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Interviews with people in non-monogamous relationships since 1972 by the GSS have shown that approximately 12% of men and 7% of women admit to having had an extramarital relationship.Results, however, vary year by year, and also by age-group surveyed.The second citation (Weeks) is both defined in text and pointed at using a footnote. Other scholars define infidelity as a violation according to the subjective feeling that one's partner has violated a set of rules or relationship norms; this violation results in feelings of sexual jealousy and rivalry.In marital relationships, exclusivity expectations are commonly assumed although they are not always met.Such covertly illegitimate children amount to about 1–2% of newborns in European populations.According to The New York Times, the most consistent data on infidelity comes from the University of Chicago's General Social Survey (GSS).On the other hand, when people live within environments that encompass little stress and threats to the viability of offspring, the need for serious and committed relations is lowered and therefore promiscuity and infidelity are more common.


For example, one study found that some women in more financially independent and higher positions of power, were also more likely to be more unfaithful to their partners.A study by Liu found that the likelihood for women to be involved in infidelity reached a peak in the seventh year of their marriage and then declined afterwards; whereas for married men, the longer they are in relationships the less likely they are to engage in infidelity, except for the eighteenth year of marriage, at which point the chance that men will engage in infidelity increases.One measure of infidelity is covert illegitimacy, a situation which arises when someone who is presumed to be a child's father (or mother) is in fact not the biological father (or mother).On the other hand, when sex ratios are low, promiscuity is less common because women are in demand and since they desire monogamy and commitment, in order for men to remain competitive in the pool of mates, they must respond to these desires.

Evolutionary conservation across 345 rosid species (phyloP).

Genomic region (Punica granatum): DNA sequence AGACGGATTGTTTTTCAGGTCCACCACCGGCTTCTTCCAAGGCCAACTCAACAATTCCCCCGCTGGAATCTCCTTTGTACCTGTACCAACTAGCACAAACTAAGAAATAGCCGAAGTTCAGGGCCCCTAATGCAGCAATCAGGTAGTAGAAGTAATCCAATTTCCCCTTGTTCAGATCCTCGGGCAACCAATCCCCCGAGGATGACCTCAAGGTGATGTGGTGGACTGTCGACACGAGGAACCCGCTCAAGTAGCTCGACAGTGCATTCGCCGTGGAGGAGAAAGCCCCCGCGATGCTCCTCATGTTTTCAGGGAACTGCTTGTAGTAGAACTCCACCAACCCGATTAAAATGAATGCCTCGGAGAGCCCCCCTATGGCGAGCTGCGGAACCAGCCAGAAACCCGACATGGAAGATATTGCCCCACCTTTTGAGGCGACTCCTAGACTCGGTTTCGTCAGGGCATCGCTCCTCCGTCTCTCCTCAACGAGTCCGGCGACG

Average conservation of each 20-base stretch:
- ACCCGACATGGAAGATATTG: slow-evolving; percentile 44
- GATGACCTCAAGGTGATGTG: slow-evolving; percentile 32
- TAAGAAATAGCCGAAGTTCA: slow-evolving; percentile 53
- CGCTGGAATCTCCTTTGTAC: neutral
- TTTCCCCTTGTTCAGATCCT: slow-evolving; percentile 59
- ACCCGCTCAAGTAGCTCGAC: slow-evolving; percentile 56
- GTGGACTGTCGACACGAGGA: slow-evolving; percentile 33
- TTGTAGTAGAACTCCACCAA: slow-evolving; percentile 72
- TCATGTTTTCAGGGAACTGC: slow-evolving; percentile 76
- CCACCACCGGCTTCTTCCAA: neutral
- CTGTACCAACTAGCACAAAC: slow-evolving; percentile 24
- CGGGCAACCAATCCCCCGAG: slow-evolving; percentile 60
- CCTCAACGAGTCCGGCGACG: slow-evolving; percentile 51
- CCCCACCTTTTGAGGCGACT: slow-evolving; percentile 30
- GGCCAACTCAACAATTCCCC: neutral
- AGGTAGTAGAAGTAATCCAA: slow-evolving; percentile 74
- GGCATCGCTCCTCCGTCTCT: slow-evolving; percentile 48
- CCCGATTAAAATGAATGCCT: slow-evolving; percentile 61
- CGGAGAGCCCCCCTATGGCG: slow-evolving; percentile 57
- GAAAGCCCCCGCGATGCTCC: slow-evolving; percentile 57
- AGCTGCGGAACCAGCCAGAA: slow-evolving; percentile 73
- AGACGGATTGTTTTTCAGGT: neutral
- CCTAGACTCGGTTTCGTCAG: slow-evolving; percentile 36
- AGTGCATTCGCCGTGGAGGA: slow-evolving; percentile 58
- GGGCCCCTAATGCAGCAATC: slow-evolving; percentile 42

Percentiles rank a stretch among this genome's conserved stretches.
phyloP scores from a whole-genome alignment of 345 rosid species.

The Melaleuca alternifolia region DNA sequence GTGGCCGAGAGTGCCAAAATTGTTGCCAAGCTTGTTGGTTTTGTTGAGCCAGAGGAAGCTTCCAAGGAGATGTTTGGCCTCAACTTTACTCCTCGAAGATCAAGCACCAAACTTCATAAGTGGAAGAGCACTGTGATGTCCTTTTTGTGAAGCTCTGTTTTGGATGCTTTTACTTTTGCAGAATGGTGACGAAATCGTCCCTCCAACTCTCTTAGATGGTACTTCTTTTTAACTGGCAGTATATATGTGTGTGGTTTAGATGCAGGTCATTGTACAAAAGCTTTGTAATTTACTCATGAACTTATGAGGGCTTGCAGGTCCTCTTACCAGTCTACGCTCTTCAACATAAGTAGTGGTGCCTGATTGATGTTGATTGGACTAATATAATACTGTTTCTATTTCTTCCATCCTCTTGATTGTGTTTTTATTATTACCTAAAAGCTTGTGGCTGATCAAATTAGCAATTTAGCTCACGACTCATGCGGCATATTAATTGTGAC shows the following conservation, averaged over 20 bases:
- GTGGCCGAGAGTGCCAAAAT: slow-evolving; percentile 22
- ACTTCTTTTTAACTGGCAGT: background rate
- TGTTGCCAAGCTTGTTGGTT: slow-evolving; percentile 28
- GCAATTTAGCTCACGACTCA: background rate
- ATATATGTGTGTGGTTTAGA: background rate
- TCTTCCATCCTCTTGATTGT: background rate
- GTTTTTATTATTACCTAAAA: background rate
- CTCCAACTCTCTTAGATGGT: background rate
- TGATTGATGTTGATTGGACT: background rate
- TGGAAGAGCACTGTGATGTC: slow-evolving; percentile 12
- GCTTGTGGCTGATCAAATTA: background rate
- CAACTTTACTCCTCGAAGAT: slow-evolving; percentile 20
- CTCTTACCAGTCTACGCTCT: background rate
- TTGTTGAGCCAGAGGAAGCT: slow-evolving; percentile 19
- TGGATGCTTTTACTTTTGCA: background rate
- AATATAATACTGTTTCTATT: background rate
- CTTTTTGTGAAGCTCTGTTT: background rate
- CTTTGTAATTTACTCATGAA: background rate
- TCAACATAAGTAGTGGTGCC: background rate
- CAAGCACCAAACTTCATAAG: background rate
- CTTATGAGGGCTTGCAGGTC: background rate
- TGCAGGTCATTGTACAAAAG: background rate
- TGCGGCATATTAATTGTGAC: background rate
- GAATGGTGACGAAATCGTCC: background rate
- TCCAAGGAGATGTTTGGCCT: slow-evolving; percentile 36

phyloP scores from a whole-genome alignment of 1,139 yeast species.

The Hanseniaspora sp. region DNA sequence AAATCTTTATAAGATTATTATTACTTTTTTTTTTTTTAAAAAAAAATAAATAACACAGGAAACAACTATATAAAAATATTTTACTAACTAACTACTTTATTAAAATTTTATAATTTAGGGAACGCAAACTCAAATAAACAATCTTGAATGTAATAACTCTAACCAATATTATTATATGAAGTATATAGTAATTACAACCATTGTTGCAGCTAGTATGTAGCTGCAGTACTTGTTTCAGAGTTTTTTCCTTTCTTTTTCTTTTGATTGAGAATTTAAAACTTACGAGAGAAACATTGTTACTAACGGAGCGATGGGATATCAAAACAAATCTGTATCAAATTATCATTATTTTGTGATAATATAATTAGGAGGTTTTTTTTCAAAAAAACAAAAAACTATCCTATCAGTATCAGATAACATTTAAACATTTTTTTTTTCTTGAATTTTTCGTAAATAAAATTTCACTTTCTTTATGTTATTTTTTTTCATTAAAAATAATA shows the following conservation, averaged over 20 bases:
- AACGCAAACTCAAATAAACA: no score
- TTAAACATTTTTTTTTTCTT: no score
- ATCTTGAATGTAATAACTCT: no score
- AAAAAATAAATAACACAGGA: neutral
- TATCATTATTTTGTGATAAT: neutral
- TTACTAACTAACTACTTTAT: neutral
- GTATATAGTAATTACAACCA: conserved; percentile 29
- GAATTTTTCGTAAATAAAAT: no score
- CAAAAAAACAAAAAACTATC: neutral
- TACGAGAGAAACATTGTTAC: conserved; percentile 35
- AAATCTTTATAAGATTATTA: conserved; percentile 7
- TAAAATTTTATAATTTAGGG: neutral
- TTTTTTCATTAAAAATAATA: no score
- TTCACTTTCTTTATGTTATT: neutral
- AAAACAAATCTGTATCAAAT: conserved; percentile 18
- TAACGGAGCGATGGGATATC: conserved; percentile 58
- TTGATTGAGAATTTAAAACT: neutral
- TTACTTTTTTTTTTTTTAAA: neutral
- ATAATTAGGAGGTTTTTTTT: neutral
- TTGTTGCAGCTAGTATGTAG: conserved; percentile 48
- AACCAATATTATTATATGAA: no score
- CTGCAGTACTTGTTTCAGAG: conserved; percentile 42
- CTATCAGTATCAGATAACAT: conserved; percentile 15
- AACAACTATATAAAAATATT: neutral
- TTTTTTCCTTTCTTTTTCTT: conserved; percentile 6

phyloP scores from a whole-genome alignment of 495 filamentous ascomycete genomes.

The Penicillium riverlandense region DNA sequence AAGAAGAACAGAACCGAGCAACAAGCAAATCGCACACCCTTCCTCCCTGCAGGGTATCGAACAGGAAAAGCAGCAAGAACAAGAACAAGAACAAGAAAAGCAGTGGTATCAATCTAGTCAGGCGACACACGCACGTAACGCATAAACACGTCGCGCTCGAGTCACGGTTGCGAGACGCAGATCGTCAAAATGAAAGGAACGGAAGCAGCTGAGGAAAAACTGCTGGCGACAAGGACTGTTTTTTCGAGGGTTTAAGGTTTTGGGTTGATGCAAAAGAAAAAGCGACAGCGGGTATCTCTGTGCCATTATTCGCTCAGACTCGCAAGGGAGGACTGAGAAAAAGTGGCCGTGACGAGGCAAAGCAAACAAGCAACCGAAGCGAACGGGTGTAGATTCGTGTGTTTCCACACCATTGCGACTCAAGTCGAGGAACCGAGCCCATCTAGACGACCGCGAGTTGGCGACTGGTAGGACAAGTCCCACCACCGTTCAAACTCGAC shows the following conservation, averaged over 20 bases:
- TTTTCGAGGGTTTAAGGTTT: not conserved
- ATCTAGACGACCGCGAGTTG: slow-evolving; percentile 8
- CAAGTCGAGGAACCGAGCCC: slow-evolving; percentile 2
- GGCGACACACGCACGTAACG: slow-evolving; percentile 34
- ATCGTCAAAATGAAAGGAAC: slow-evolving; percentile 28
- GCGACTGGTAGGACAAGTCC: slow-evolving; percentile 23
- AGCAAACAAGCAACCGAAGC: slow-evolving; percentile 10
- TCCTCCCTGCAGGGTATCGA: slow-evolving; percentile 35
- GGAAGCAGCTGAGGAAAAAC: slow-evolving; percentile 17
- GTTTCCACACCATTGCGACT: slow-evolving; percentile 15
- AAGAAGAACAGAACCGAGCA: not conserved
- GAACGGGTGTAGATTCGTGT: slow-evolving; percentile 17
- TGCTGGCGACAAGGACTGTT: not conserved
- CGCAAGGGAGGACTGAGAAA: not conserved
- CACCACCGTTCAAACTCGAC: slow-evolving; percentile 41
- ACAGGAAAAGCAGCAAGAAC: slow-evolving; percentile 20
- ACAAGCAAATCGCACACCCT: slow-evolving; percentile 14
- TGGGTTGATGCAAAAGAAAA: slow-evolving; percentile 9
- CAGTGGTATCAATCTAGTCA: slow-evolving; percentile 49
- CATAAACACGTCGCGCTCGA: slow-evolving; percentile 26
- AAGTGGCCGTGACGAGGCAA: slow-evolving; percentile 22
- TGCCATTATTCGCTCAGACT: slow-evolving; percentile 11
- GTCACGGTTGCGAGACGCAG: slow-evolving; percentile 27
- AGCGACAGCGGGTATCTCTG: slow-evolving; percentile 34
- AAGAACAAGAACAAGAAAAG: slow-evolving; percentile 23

Support for this theory comes from evidence showing higher divorce rates in countries with lower sex ratios and higher monogamy rates in countries with higher sex ratios.Frequencies as high as 30% are sometimes assumed in the media, but research Such studies show that covert illegitimacy is in fact less than 10% among the sampled African populations, less than 5% among the sampled Native American and Polynesian populations, less than 2% of the sampled Middle Eastern population, and generally 1–2% among European samples.


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